PETER MORRENS AT VALERIE TRAAN GALLERY

"Blijven Hangen."

- Until 05.02.2022

© Ligia Poplawska



Blijven Hangen / Lingering in plain sight

There's so much I want to say. There's so much I want to say. Wait. Maybe I can show it to you, look ahead a little. A man will come into sight, on a gray-painted staircase. For a split second he will think that the steps run dead against a wooden wall, that he is stuck, trapped in his own impossibility. For a moment the image will falter, freeze, but then the man will slowly start to move, rush down the stairs and at the very last moment take a big jump to the side. Straight into his coffin. Out of sight. I do not know for sure that it will be a man. I do know that there is a hole in the ground here somewhere. It was always there, but you see it for the first time, under the Persian rug on which you lay for hours reading as a child. You laugh your head off. Without knowing why. Maybe someone just smiled at you and you smile back. Or you just find a hole in the ground amusing. And now. Where do you want to go? Forward, and back again? Left, or right? You want to look through one of those windows a little longer? Go ahead. Don’t forget to stop by the frozen fountain for a moment. It won't stay frozen forever. Meanwhile, I will make my way past that placard that says "Danger de mort". It stands in the middle of a path. Next to the path is a beautiful garden that cannot be described in words, but that I would love to enter. The placard challenges me. The perspective calls me closer. What could possibly go wrong in a garden? Slipping on a piece of fruit? That could happen, but you are not really serious about being afraid of that, are you? By the way, I don't think it's a garden, it's an orchard. The deeper I dwell in it, the faster time spins backwards. I was happy in that orchard, although I was afraid of the farmer who thought I was an apple thief. Stop. Stop. Looking back is not good. Lingering in memories. Stuttering in your head. Much more dangerous than a piece of fruit. You are right. There is danger lurking around the corner here. What about that lonely knife? That coffin that could fall at any moment? That tower looks pretty shaky too. Nonsense, you say! Paintings and drawings aren't dangerous?! But they are. You can severely cut yourself on the edges. Or strain your neck if they don't hang at eye level. Like in this place. Indeed, they don't. Well noted. No mistake about it. Oh, my! Close your eyes. You better not look at that picture, or else you'll be exposed yourself. Make up your mind. Do you want to eyeball that woman or not? Before you know it, you'll get busted. Maybe you can ask her politely if you can glance between her legs. If you look, you are an accomplice. If you don't look as well. You'd rather return to your steps, wouldn't you? Typical. Alright then. Have it your way. No. Stay with me just a little longer. Look. Here are some words to hang on to. More than two in fact: "There are those who stay and those who go." Are there? Who does the shifting? Who fills in the names at the dashes? The man with the beard and glasses on the cloth bag? Is he fooling us? Or is he trying to teach mores? So it was him all along. Now the genie is out of the bottle, the saint in the chimney, the Christmas tree on the pole. A lot is becoming clear to me: he's playing a double game! That double back was a giveaway. Two rectangles. Two bottoms. Two pears. And yes: two lemons also. One small and one large. Mother and child? Or did one lemon imagine the other? Would it like to be bigger and yellower? On closer inspection, the one pear is also a bit softer and more sensual than the other. The perfect double does not exist. Also, the idea that someone would be the exact same as you! That's almost as terrible as the thought of complete loneliness. Rest assured. In this place, a piece of fruit rarely comes alone. Neither does an accident. You are right. No, no, he doesn't mean to plunge you in misfortune, to lead you astray, to present you with a riddle. He is reaching out to you, throwing you a line, aiming for your senses. He may laugh out loud, ask for silence even before you have said something and claim that he does not need your language, but still he would like to know what you think, to slow down your gaze, take things seriously, on second sight. Why else draw and paint? He is frisky, can't help but love stripes and curves, going from banal to bold to carnal in one and the same movement. In his world, brown bananas float in blue, a small Christmas tree poses as a proud maypole, and belt buckle becomes a collar. Can you feel that? It's like that. It's like that. He's impossible? Maybe. But is it his fault if you keep crashing into the impossibility? You are too easily offended. He places obstacles in your path, but how else can he lead you to long for the image, for him, for the world beyond the drawing? His planes wish to become a space, his dots want to bubble up under your touch, and his flags yearn for a gust of wind. Perhaps one lemon dreams of being real and mistakenly thinks that the other lemon is more real and therefore freer. Does not every image desire to become real and live fully for a moment, or does reality just want to be captured in an image and thus be permanent, persistent? An eternally rotting banana. Imagine. Talk about an impossibility. By the way, you yourself are impossible. You don't have to forgive everything, but have some compassion after all. It's not a question of whether he's right, stretching the truth, or taking you for a ride. Look again. He is looking for traces himself, erasing his footsteps by walking over them again and again. Do you happen to remember yourself from where you entered, what the shortest way back is, supposing you want to take it? The entrance is also the exit? Of course it is. I've been saying that all along. The opposites cancel each other out, making room for a possibility, a way out of not-knowing, by hanging in there, sharing some laughter, being happy. So, linger a while longer. There is so much I still want to say.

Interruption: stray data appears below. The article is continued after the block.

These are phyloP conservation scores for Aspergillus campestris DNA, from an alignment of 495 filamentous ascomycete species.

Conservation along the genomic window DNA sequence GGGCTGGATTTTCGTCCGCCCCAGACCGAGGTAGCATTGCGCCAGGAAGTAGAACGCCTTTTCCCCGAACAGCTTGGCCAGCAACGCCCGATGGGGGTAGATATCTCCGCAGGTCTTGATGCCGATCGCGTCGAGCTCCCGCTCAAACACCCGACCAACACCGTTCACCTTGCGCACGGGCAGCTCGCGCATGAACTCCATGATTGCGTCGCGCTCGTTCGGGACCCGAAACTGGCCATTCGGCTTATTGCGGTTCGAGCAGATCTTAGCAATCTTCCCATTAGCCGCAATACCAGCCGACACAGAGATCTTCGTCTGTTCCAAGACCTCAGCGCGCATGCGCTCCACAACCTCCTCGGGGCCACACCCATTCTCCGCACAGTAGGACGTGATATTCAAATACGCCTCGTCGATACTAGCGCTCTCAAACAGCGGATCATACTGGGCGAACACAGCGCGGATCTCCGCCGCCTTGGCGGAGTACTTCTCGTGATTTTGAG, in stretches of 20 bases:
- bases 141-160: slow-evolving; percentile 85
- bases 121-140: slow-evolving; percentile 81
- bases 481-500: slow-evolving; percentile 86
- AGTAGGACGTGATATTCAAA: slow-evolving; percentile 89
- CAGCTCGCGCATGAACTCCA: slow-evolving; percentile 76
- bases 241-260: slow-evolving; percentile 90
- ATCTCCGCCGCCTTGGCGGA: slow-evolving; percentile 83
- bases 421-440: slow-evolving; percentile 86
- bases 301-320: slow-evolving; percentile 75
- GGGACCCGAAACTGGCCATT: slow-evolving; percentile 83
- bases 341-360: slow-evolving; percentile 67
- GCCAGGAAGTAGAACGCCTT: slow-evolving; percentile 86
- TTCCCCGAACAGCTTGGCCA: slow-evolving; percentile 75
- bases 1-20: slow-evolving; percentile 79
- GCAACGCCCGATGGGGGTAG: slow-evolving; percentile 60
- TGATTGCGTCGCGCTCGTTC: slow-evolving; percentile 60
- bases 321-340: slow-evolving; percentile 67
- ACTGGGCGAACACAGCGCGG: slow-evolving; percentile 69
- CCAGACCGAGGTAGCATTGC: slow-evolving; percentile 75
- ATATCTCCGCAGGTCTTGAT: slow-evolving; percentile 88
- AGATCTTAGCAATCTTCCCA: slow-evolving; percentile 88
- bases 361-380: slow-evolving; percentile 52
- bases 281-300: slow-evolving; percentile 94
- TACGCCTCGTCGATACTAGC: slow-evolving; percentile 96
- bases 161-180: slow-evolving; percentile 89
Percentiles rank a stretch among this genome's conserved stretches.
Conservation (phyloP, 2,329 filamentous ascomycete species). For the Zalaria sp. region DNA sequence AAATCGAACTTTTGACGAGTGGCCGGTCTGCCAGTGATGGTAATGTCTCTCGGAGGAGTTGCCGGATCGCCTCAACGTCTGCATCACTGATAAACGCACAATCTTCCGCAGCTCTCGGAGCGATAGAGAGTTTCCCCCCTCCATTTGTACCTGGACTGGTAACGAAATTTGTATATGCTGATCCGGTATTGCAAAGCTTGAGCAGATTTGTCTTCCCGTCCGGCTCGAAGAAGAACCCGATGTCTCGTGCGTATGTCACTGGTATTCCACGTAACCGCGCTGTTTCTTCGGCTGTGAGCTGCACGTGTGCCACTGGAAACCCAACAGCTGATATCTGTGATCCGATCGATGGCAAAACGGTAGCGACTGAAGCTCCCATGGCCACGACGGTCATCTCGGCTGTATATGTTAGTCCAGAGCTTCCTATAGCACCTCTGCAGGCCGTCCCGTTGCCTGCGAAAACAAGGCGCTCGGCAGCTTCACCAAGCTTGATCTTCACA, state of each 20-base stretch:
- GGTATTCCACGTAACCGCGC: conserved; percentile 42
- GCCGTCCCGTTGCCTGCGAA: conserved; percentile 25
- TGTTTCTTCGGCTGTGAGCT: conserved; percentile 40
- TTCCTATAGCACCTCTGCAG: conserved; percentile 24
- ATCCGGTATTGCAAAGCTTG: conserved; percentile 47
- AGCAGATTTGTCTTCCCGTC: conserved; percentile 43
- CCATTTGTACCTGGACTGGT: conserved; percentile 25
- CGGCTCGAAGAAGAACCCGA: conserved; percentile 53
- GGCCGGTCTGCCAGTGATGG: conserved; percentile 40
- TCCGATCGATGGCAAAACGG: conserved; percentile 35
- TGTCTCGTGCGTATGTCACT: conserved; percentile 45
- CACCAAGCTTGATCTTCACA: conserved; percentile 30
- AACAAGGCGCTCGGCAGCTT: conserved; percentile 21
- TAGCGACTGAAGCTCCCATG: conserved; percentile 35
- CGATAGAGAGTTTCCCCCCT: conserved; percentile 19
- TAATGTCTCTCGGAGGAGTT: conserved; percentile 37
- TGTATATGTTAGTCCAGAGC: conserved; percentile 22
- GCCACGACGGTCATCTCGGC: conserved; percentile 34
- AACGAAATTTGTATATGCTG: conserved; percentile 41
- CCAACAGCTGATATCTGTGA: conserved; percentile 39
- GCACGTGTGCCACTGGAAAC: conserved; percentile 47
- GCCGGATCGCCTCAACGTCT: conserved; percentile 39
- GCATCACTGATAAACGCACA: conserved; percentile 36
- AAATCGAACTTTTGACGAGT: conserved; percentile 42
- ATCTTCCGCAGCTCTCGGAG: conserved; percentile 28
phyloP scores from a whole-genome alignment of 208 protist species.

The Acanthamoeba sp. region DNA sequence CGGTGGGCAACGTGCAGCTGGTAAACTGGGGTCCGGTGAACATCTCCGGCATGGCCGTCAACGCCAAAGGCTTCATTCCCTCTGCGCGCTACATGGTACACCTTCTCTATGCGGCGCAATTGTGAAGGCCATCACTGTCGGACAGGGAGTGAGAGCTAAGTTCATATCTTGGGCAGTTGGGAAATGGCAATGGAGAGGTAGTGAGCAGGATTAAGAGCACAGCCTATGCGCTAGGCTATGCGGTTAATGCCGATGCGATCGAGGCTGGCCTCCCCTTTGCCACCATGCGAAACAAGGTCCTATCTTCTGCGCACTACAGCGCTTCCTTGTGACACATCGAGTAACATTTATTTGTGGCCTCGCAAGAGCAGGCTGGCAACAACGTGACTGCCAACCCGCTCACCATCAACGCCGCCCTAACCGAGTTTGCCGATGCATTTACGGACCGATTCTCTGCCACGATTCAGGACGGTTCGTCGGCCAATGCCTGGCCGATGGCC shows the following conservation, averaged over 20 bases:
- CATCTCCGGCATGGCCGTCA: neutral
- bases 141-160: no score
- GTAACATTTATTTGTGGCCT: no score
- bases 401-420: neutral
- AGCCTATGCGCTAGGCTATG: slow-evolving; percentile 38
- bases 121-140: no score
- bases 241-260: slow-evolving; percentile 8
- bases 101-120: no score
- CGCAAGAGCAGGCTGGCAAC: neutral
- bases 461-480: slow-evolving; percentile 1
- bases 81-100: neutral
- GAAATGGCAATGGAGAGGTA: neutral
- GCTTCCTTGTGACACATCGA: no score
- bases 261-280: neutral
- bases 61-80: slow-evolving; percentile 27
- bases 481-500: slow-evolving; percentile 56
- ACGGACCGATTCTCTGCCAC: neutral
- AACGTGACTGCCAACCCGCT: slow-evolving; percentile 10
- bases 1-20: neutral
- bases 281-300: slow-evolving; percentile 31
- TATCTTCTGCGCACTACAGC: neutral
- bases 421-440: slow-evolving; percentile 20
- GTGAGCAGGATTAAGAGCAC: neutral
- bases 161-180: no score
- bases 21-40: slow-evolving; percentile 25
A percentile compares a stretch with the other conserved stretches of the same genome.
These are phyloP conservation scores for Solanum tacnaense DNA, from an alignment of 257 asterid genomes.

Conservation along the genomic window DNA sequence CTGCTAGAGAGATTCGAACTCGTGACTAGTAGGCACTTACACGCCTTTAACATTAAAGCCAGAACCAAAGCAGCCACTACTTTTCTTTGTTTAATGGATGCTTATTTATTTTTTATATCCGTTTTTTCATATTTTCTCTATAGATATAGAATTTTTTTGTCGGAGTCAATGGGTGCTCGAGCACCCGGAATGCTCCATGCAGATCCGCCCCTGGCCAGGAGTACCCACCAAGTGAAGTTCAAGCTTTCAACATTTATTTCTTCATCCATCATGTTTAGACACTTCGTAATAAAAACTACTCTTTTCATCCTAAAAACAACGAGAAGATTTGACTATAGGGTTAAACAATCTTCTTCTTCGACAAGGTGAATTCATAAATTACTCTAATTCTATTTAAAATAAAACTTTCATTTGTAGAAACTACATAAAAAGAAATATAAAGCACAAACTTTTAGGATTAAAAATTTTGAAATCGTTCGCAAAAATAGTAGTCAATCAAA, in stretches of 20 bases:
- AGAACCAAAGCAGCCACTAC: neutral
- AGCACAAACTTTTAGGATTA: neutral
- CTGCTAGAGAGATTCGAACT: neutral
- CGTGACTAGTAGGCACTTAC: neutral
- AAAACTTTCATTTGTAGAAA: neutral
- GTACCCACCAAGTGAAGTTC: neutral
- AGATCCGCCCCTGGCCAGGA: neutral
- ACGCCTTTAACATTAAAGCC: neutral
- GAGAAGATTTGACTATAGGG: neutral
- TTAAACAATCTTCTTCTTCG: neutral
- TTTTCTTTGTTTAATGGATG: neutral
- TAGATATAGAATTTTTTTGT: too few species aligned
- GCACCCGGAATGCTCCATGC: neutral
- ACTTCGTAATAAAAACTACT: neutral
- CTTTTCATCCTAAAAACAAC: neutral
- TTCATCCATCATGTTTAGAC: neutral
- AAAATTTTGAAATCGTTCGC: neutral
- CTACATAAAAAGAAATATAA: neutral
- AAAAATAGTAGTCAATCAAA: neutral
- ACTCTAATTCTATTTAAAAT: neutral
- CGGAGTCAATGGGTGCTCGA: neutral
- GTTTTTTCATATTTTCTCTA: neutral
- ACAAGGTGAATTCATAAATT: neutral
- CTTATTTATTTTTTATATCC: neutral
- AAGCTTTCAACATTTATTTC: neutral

Isolde Vanhee, 2021

Peter Morrens likes to rebuild his exhibition spaces. For the second time this year, after the very tasteful exhibition in the Warande, he took the gallery space in hand. A new route and a number of thorough blockades make this gallery visit a surprising total experience. He "closes" the gallery spaces at unexpected places , presents more than 50 new works and installations and shows again his versatile side.